the Motor of July 25th, 1939. Here was a three-seat-in-line saloon which only 42 b.h.p. would carry along at 90 m.p.h. and whose petrol consumption at a cruising speed of 60 m.p.h. was 40 m.p.g. The tail was rather overdone, but this could perfectly well have been reduced without loss of performance.
It has always struck me as unfortunate that there is no generally accepted yardstir k by which the aerodynamic efficiency of different ears can be compared. Such a yardstick can, nevertheless, I think, be quite easily devised.
It is a fairly accurate formula which says that the speed of any car varies as the cube root of the b.h.p. per square foot of frontal area. It therefore follows that for any given chassis-plus-coachwork the speed divided by the power (as above) will always be a constant. To take an unstrearnlined example in
the first place, the famous Peugeot which won the Grand Prix of 1912 gave about 130 b.h.p., had a frontal area of 16.2 square feet and a maximum speed of about 105 m.p.h. The power per square foot is, therefore, 8 and the cube root of 8 is 2. Our fraction is therefore 105/2, which equals 52.5. Now, whatever the horsepower of any engine which might be inserted in this car, the maximum speed would wry proportionately, so that the fraction would always work out at 52.5; 52.5 may therefore very conveniently be taken as the coefficient of aerodynamic efficiency of the 1912 G.P. Peugeot. Going to the other end of the scale, by taking the 1940 Mille Miglia B.M.W., we have a frontal area of some 22.5 square feet, giving 6 b.h.p. per square foot. Adopting the above formula we get 75 as the figure of merit for the B.M.W., representing an improvement of 25% over the Peugeot and a higher maximum speed by 23 m.p.h. despite 2 b.h.p. per square foot less. Incidentally, it only requires 55 h.p. to drive the B.M.W. at 100 m.p.h. I The efficiency of the 1,100-c.c. Fiat just men tioned is not much lower than the B.M.W’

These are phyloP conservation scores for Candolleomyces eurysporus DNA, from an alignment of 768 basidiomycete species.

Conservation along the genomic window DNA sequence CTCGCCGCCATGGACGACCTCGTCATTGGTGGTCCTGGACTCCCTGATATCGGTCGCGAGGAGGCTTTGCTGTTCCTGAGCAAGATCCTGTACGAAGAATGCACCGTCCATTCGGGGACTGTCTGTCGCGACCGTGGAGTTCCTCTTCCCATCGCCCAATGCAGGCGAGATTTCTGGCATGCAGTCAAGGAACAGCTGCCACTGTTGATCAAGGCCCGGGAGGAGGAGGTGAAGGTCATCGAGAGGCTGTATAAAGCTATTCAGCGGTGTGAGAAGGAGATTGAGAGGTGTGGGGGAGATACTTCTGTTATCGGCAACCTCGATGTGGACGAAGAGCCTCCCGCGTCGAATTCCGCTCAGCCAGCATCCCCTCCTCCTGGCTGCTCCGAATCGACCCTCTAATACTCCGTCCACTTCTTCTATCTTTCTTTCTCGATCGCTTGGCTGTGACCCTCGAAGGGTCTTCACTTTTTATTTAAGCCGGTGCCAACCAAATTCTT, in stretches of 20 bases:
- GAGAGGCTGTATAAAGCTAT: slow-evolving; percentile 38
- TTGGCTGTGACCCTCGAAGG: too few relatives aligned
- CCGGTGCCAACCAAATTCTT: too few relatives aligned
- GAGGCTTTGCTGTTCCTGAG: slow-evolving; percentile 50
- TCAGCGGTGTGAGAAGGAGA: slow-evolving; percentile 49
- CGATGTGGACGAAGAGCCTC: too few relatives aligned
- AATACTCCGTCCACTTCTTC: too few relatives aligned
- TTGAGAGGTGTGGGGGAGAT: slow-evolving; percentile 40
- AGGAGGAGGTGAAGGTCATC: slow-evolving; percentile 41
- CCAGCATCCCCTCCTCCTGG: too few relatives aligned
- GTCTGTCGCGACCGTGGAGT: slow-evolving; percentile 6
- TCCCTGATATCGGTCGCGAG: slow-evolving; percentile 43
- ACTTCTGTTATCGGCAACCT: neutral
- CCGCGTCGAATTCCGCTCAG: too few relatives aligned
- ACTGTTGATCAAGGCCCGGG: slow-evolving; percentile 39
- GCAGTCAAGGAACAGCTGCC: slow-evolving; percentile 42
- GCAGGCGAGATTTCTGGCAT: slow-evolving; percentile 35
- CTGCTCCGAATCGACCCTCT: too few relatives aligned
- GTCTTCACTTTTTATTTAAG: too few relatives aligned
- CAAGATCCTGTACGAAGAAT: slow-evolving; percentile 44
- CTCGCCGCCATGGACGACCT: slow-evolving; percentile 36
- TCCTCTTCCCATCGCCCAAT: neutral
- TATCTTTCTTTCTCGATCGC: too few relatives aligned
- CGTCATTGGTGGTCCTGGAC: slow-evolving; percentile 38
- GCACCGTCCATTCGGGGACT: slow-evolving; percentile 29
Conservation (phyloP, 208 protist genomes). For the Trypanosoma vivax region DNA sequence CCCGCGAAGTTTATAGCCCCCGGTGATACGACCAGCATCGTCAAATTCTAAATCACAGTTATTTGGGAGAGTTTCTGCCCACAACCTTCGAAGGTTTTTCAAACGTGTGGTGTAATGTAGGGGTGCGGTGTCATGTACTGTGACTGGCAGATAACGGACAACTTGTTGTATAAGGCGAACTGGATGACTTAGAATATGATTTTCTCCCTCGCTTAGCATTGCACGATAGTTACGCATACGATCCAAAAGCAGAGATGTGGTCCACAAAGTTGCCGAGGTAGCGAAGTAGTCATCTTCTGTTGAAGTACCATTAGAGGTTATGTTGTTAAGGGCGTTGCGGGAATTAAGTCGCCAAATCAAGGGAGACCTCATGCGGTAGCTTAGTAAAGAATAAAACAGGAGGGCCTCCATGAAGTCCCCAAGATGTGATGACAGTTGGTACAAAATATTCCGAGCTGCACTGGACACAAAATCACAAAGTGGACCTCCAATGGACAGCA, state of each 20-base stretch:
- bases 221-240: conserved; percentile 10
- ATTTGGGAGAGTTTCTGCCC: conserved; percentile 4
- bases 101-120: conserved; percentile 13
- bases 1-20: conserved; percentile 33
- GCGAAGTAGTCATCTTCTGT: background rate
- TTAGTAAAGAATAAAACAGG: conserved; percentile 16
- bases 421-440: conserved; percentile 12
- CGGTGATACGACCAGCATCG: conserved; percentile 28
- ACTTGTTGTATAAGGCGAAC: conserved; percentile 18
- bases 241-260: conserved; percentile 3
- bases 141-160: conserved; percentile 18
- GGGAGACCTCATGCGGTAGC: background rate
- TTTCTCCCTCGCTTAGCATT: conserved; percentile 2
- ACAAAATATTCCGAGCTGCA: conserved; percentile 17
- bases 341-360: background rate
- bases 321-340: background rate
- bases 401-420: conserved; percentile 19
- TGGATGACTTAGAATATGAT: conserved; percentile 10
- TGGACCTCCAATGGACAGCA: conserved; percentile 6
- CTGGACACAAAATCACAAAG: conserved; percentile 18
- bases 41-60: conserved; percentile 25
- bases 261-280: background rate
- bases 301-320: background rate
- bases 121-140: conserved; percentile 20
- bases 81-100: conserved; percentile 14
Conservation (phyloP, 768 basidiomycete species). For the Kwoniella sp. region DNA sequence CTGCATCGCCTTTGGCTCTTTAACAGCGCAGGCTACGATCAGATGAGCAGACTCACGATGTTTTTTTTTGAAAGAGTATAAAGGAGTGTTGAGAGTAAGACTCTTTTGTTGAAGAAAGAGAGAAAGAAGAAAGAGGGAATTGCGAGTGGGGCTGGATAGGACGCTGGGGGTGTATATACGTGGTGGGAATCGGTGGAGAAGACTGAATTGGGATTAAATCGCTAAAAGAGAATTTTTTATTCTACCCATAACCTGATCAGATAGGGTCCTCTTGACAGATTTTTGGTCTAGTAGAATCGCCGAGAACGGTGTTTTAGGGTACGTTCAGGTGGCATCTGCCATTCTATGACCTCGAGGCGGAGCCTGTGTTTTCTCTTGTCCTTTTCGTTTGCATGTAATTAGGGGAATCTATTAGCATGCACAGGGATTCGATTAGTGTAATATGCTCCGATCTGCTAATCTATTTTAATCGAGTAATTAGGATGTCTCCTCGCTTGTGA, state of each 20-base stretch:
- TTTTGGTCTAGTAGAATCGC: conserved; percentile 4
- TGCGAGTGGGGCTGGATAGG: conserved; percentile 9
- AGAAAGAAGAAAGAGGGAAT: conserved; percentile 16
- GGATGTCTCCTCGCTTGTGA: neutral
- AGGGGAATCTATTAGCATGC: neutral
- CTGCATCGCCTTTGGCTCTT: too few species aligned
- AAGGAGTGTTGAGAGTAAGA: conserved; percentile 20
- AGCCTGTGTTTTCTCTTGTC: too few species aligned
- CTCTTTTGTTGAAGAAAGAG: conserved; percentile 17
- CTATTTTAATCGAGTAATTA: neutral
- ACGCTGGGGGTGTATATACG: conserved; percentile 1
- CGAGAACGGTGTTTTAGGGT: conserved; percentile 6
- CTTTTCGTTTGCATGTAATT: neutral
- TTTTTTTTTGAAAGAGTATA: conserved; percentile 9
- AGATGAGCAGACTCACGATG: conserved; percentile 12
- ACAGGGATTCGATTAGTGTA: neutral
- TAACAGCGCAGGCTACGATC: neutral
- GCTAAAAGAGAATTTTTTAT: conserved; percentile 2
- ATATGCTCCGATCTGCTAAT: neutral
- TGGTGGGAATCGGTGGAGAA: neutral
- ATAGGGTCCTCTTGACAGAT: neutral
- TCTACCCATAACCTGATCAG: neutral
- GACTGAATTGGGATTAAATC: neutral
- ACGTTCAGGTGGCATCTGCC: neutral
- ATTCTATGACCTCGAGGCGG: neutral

Forrest Lyeett’s Bentley affords an interesting example of a moderately streamlined body of small frontal area with entirely unfaired ‘wheels and axles. The maximum of this car in touring trim cannot be less than 130 m.p.h., the power output can fairly safely be assessed at 240 b.h.p. and the frontal area at about 16 square feet. The figure of merit on this data is only 52.5, showing that the turbulence set up by fat tyres, etc., more than offsets the inferior streamlining of the 1912 Peugeot.
It is interesting to note that with cars like the Bentley, having unenclosed wheels, an undershield produces a most advantageous result; but in completely streamlined cars, like the B.M.W., the wind has no temptation to get underneath the car, and an undertray can quite well be omitted.